The reason businesses develop silos is because they lack structure. Although there are many ways it can occur, it's usually due to a lack of communication or conflict among management. When you factor in the lack of resources and inadequate time, it becomes clear why. The more the culture becomes entrenched, the more difficult it will be to get rid of it.
However, rigid structures can adversely impact productivity. You should take steps to understand and acknowledge the ways a silo mentality can hinder productivity. To do that,
- Build a transparent and inclusive culture where everyone is respected and open about sharing ideas.
- Organize events to drive ideas and foster communication among content authors and other teams in the organization
- Use collaboration tools such as Trello, Slack, Zoom, and Google Meet to facilitate effective communication
- Schedule meetings with defined agendas, review the effectiveness of meetings, and adjust
- Team members should share calendars, allowing them to empathize with someone's busy day.
- For successful content creation and production, create a unified with measurable metrics and achievable targets.
A headless CMS is a frontend-agnostic, backend-only CMS that can serve as a central content repository for all types of content, and for all types of delivery channels. By centralizing content access and management, it simplifies operations. Yes, it may be time-consuming or costly, but you’ll minimize the risk of content silos and have the flexibility to address a wide range of consumer needs.
Innovative enterprises will take their headless CMS architecture a step further, and implement one that is based on a Git-based repository, which breaks down the silos between content teams and IT development and operations teams. A Git-based CMS like Crafter supports a centralized content management approach, sophisticated content versioning, branching, and auditing, in addition to full support for CI/CD/CP (Continuous Integration, Delivery, and Publishing).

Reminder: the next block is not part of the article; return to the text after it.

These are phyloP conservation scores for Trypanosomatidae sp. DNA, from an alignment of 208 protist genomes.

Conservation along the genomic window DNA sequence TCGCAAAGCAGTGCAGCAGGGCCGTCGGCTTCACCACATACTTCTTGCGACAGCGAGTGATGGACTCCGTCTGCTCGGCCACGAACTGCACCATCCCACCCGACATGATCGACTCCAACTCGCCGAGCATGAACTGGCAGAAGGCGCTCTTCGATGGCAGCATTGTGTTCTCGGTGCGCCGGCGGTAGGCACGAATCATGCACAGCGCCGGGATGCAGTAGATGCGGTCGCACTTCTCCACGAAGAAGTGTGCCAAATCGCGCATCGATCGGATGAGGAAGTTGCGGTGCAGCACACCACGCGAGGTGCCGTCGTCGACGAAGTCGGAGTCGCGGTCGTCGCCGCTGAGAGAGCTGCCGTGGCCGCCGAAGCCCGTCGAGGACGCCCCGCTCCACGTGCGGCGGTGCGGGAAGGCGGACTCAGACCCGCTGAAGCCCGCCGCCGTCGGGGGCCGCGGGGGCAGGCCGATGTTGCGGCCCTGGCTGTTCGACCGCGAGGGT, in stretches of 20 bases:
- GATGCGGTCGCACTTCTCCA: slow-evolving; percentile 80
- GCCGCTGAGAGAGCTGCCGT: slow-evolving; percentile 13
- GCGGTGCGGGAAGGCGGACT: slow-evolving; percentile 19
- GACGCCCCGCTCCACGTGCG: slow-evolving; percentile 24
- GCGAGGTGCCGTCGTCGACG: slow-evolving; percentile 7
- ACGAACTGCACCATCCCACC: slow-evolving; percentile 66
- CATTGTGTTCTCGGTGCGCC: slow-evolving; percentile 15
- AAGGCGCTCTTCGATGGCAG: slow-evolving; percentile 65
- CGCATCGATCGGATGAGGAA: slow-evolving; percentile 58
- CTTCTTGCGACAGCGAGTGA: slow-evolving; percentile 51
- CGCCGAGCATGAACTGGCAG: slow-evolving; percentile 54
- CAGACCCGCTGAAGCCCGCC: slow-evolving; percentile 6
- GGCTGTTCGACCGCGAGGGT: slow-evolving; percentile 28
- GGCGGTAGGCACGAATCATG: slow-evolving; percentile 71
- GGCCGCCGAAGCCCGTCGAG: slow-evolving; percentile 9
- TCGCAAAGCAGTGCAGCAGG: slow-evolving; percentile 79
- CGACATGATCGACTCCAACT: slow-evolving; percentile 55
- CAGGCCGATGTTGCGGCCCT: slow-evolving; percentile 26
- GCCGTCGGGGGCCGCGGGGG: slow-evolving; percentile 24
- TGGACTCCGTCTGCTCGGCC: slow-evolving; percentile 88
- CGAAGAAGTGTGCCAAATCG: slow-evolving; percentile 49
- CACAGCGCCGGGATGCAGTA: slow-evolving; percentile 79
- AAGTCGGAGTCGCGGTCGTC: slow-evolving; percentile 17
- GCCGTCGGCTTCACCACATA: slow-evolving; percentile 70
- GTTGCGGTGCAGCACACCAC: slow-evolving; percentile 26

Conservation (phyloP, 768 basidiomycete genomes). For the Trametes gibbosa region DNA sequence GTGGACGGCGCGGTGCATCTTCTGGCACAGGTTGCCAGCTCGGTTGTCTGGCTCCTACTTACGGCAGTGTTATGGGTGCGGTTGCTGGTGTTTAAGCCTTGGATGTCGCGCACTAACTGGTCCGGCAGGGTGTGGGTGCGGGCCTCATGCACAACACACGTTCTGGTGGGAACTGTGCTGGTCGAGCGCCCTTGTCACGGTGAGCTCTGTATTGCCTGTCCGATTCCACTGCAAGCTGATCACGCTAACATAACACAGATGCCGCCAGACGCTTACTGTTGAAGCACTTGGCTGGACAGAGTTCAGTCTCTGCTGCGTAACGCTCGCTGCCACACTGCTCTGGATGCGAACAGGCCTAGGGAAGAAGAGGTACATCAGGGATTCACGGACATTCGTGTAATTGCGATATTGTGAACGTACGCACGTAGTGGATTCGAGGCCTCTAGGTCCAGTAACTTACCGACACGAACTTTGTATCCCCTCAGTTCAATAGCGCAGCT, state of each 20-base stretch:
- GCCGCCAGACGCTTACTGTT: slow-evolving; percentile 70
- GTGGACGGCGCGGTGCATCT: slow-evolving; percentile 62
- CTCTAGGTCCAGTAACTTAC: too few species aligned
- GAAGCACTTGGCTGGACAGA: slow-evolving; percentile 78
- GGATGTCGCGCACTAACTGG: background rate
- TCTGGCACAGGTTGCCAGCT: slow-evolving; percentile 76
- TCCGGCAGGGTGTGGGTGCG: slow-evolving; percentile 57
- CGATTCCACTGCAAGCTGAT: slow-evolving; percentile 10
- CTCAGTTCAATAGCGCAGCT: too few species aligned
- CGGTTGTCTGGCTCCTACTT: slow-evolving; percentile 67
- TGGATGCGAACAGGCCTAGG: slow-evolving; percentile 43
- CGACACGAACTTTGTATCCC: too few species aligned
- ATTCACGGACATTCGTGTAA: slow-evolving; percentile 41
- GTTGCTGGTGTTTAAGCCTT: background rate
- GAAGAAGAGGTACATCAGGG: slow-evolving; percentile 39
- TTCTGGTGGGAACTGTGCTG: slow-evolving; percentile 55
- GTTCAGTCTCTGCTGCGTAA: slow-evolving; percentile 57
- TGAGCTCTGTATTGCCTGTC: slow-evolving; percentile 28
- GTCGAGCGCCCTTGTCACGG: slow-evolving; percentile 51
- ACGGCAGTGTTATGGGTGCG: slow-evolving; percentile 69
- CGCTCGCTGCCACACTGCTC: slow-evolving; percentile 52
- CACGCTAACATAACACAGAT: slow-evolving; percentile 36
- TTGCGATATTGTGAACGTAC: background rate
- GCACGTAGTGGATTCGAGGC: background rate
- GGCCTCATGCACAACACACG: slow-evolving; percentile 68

Develop a Business Taxonomy
Organizations can increase productivity by standardizing descriptions and structures of content. In the same way, customers can benefit from a consistent and engaging digital experience, with improved findability. By leveraging this, you can significantly lessen the challenges faced in managing content.
The use of search capabilities on content silos is a great way to locate and address duplicate content and findability issues. As an alternative to dispersing content across multiple systems, this solution allows organizations to remain in control of their current systems.
With an enterprise-level search, you don’t need to not migrate or manage content across multiple systems. To increase productivity and expose inconsistencies, organizations need streamlined and intuitive search experiences. Modern tools like Elasticsearch provide robust enterprise search capabilities, and some CMSs natively integrate Elasticsearch into their platforms.
With DevContentOps, you can align the workflows, tools, technologies, and processes of content authors, developers, and IT operations to facilitate seamless collaboration among organization teams.
Rather than burden operations with managing and updating code and content, content can transition from production to the lower environments with no content freezes or interruptions. Teams can produce small batches of work, using CI/CD pipelines and tools to automate their processes. By taking advantage of a DevContentOps-friendly CMS, you will innovate faster and rapidly deliver content-rich customer experiences.
Put Collaboration First and Eliminate Silos
In certain respects, the existence of silos within an organization is somewhat inevitable. After all, every team has its responsibilities and skills. By addressing content silos within your organization, you will create content faster, enable content reuse, improve organizational culture, and deliver better digital experiences. That’s why it’s important to prioritize the processes, technologies, and tools for collaboration among content authors, operations, and developer teams within the organization.
In that regard, DevContentOps addresses these issues effectively by enabling content authors to collaborate effectively through a headless CMS that supports sophisticated content authoring needs, in addition to enterprise search, DevOps, and developer productivity.